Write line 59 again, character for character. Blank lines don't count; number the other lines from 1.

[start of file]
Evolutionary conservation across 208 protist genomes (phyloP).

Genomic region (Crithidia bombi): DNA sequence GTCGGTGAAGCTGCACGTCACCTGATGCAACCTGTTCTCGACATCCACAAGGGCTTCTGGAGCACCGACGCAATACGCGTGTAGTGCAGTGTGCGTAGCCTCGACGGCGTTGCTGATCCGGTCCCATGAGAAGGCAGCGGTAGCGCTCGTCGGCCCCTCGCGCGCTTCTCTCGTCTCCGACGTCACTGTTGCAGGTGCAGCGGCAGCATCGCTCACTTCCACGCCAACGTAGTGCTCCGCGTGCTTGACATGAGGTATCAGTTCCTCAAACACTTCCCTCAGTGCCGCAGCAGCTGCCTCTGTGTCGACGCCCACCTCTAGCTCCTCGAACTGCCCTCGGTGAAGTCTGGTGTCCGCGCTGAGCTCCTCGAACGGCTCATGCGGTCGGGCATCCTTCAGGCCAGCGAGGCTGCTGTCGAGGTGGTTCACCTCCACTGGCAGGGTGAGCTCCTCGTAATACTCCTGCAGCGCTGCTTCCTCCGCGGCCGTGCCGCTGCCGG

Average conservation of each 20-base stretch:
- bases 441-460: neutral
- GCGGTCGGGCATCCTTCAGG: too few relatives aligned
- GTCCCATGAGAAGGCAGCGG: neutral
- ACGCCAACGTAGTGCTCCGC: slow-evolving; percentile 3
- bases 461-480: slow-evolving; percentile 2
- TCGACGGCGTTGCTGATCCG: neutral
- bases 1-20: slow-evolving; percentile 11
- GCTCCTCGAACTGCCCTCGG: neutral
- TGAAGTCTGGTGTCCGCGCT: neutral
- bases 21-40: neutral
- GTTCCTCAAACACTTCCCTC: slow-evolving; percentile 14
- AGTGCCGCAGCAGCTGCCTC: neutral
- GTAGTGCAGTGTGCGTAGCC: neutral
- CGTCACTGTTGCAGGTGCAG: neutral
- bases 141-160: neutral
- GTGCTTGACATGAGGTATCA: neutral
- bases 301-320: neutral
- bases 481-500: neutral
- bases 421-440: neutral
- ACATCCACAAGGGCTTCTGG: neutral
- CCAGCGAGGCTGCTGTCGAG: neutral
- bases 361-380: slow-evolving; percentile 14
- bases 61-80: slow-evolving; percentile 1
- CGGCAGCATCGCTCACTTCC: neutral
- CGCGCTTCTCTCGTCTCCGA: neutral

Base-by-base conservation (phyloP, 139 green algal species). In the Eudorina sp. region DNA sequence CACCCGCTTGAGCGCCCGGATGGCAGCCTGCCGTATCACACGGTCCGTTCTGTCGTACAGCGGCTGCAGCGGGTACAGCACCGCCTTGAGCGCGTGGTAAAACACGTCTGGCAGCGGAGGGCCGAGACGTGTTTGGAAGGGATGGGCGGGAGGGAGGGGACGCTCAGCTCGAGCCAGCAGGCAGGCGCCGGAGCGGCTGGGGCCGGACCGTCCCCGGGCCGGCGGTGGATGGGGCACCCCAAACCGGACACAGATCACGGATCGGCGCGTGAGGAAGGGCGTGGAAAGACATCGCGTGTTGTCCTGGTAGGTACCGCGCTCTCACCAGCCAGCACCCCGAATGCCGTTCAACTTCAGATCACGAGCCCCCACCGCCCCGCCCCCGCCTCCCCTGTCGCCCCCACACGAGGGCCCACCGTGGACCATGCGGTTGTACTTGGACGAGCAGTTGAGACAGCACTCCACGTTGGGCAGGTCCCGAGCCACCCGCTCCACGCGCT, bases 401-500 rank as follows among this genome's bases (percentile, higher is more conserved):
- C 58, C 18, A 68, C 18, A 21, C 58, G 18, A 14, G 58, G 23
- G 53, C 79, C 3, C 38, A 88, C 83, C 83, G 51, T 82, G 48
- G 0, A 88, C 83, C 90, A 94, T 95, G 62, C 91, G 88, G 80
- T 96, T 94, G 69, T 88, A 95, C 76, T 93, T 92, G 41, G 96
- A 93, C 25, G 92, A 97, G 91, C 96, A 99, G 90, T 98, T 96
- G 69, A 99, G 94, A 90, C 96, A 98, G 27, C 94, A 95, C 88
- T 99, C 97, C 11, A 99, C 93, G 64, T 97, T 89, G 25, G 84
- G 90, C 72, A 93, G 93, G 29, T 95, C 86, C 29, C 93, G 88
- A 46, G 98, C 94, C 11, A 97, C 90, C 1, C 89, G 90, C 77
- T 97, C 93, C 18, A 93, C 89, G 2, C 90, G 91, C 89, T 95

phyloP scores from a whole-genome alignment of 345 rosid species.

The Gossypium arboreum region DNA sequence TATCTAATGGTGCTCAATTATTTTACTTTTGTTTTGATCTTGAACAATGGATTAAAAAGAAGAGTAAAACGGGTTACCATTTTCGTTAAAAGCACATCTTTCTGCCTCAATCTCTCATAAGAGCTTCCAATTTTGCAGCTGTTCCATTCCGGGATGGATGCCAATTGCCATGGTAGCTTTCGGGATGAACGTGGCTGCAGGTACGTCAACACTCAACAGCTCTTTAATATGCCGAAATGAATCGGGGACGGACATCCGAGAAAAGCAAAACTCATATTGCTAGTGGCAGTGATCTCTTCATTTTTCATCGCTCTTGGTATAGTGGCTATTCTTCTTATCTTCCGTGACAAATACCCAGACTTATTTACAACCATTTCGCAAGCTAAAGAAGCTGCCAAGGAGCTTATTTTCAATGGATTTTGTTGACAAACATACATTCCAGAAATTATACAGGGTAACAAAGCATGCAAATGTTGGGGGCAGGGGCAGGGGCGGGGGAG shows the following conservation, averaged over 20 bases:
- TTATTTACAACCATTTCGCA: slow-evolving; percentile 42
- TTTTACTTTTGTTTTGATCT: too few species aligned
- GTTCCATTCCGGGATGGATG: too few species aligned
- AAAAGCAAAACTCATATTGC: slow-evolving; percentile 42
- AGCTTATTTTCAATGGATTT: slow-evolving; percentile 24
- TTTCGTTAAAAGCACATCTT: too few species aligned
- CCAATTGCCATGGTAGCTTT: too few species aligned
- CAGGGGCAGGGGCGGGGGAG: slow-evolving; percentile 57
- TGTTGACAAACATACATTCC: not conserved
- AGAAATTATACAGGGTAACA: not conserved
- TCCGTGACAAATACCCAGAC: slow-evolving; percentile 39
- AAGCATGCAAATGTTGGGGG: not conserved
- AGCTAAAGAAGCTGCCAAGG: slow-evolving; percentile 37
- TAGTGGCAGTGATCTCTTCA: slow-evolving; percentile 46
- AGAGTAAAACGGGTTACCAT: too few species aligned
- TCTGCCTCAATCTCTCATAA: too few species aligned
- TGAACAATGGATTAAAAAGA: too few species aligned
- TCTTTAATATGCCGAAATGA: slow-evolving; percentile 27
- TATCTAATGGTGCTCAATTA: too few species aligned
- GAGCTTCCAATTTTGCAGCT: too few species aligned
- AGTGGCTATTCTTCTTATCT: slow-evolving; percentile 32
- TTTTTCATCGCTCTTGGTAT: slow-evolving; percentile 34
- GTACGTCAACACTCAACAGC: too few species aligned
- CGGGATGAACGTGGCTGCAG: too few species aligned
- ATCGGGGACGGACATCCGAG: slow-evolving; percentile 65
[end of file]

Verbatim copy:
- TCTTTAATATGCCGAAATGA: slow-evolving; percentile 27